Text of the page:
English language learners learn formally, through instruction, or informally.
Which is best? This lesson identifies the differences between the two and discusses the benefits of each to help you understand best practices for language development.
Learning a New Language
Imagine you’re going on a trip to Europe, maybe to see the Eiffel Tower in France or eat some pasta in Italy. Or maybe you’re moving to Spain for a new job. Would you enroll in a class to learn the language, or would you try to learn by observing and interacting with the environment and people around you? If you chose to take a class, you would be engaging in formal language learning. If you chose to learn by doing, you would be engaging in informal language learning.
English language learners in your classroom will also likely be exposed to formal and informal language learning. What if a new non-English speaking student, Julio, arrives in your classroom Monday morning? Maybe he’d learn best by immersing himself in informal language that is spoken naturally in unstructured learning times, like at recess, hanging out with friends, or even on TV. Or, would it be best for him to have formal language instruction with more structured learning time with a tutor or teacher? Which is best? Let’s take a look.
Formal Language Learning
Students who don’t speak English as their first language are referred to as English language learners or ELL students. Not being able to communicate or understand English can hinder their learning.
Educators of ELL students have a primary goal to provide instruction in English, so they can become proficient learners. How can they do this?One way is to provide formal language instruction. Formal language instruction for ELL students includes:
- An established, consistent schedule of ELL classroom instruction
- Specific goals and objectives for learning set by the teacher
- Time spent outside the classroom with an ELL teacher
ELL teachers might also support the student in the classroom or help the classroom teacher modify instruction to accommodate the ELL student.
Informal Language Learning
ELL students often receive structured support in school where they learn how to speak, read, and write in English, but they also learn English from other sources, like friends, media (such as TV), hearing conversations in public, or other informal opportunities. Learning informally is not structured like we saw with formal learning – there aren’t specific goals, objectives and structure.Informal language learning is more relaxed and focused on the student experiencing the language in its context, but that doesn’t necessarily mean it happens outside the schoolroom.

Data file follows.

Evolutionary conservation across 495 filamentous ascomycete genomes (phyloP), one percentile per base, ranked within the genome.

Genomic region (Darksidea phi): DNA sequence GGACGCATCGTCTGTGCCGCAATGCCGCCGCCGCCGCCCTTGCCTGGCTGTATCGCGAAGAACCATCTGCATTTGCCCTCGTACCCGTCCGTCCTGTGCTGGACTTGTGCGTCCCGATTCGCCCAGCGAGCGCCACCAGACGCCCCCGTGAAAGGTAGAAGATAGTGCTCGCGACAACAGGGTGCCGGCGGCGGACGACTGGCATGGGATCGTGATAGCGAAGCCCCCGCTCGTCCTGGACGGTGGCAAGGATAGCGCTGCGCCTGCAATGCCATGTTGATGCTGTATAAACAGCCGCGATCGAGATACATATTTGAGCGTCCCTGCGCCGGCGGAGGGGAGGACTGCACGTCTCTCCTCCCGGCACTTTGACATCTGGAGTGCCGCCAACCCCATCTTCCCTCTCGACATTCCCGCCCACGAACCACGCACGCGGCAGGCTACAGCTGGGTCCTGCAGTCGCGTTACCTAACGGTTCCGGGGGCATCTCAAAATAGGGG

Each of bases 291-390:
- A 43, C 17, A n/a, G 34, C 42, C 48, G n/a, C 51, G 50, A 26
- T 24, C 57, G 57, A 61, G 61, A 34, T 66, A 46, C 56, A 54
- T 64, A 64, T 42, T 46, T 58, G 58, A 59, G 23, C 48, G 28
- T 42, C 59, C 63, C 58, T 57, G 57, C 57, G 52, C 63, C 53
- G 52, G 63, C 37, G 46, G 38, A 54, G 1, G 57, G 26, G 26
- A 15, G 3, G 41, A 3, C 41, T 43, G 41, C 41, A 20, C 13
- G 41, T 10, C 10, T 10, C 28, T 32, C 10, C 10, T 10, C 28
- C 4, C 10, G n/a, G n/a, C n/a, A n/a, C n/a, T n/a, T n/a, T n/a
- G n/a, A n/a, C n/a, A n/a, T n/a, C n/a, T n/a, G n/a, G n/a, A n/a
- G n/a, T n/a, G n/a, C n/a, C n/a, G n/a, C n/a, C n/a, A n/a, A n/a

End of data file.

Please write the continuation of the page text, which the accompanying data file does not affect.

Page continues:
When ELL students are in the mainstream classroom, they are also learning informally, often by inferring what words mean by their context. For instance, a child might understand the phrase ‘clap your hands’ when he sees other students clapping their hands in response to the command.
Formal ; Informal
Back to our new student, Julio – which method of instruction will best meet his needs? Many educators believe a blend of formal and informal instruction is necessary for ELL students to fully learn the nuances of a new language.A good example of blending formal and informal language learning takes place at language immersion schools, which are becoming a popular way for English speakers to learn other languages.
Language immersion schools teach a second language by providing the majority of instruction in that language. For example, if Sarah, an English-speaking student, attends a French immersion school, she may:
- Attend core classes taught in French, like math, science, or social studies, at least 50% of the day
- Be taught by teachers proficient in French
- Speak English at times during the day which are clearly marked
- Receive formal French instruction for part of the day
In other words, immersion schools use a blend of formal and informal language learning with the majority of instruction conducted in an informal way. In the same way, Julio will naturally learn words by being exposed to them. He’ll learn ‘ball’ and ‘game’ at recess, names of students and teachers, and words for everyday items like ‘fork’ and ‘spoon’ just by watching and observing his everyday world.However, Julio needs to be taught academic language by a professional.
These terms include words he’ll likely only encounter in school like the words ‘fraction’ or ‘infer.’ He’ll need time to work on and reinforce speaking skills that are different in his language, like verb tense or agreement. Finally, by using formal methods of instruction, he is less likely to slip through the cracks.
Educators set goals for him and monitor his progress towards them, formulating specific instruction to support what he needs.
English language learners, or ELL students, typically learn best when they receive both formal and informal language instruction. With formal instruction from ELL teachers, students learn academic language and the rules of grammar, as well as getting feedback on skills in speaking, reading, listening, and writing.
ELL students also learn English by informal language learning, exposure during non-structured times, such as recess or hanging out with friends. This helps them to practice language and pick up everyday words and phrases. Both informal and formal language learning benefit ELL students.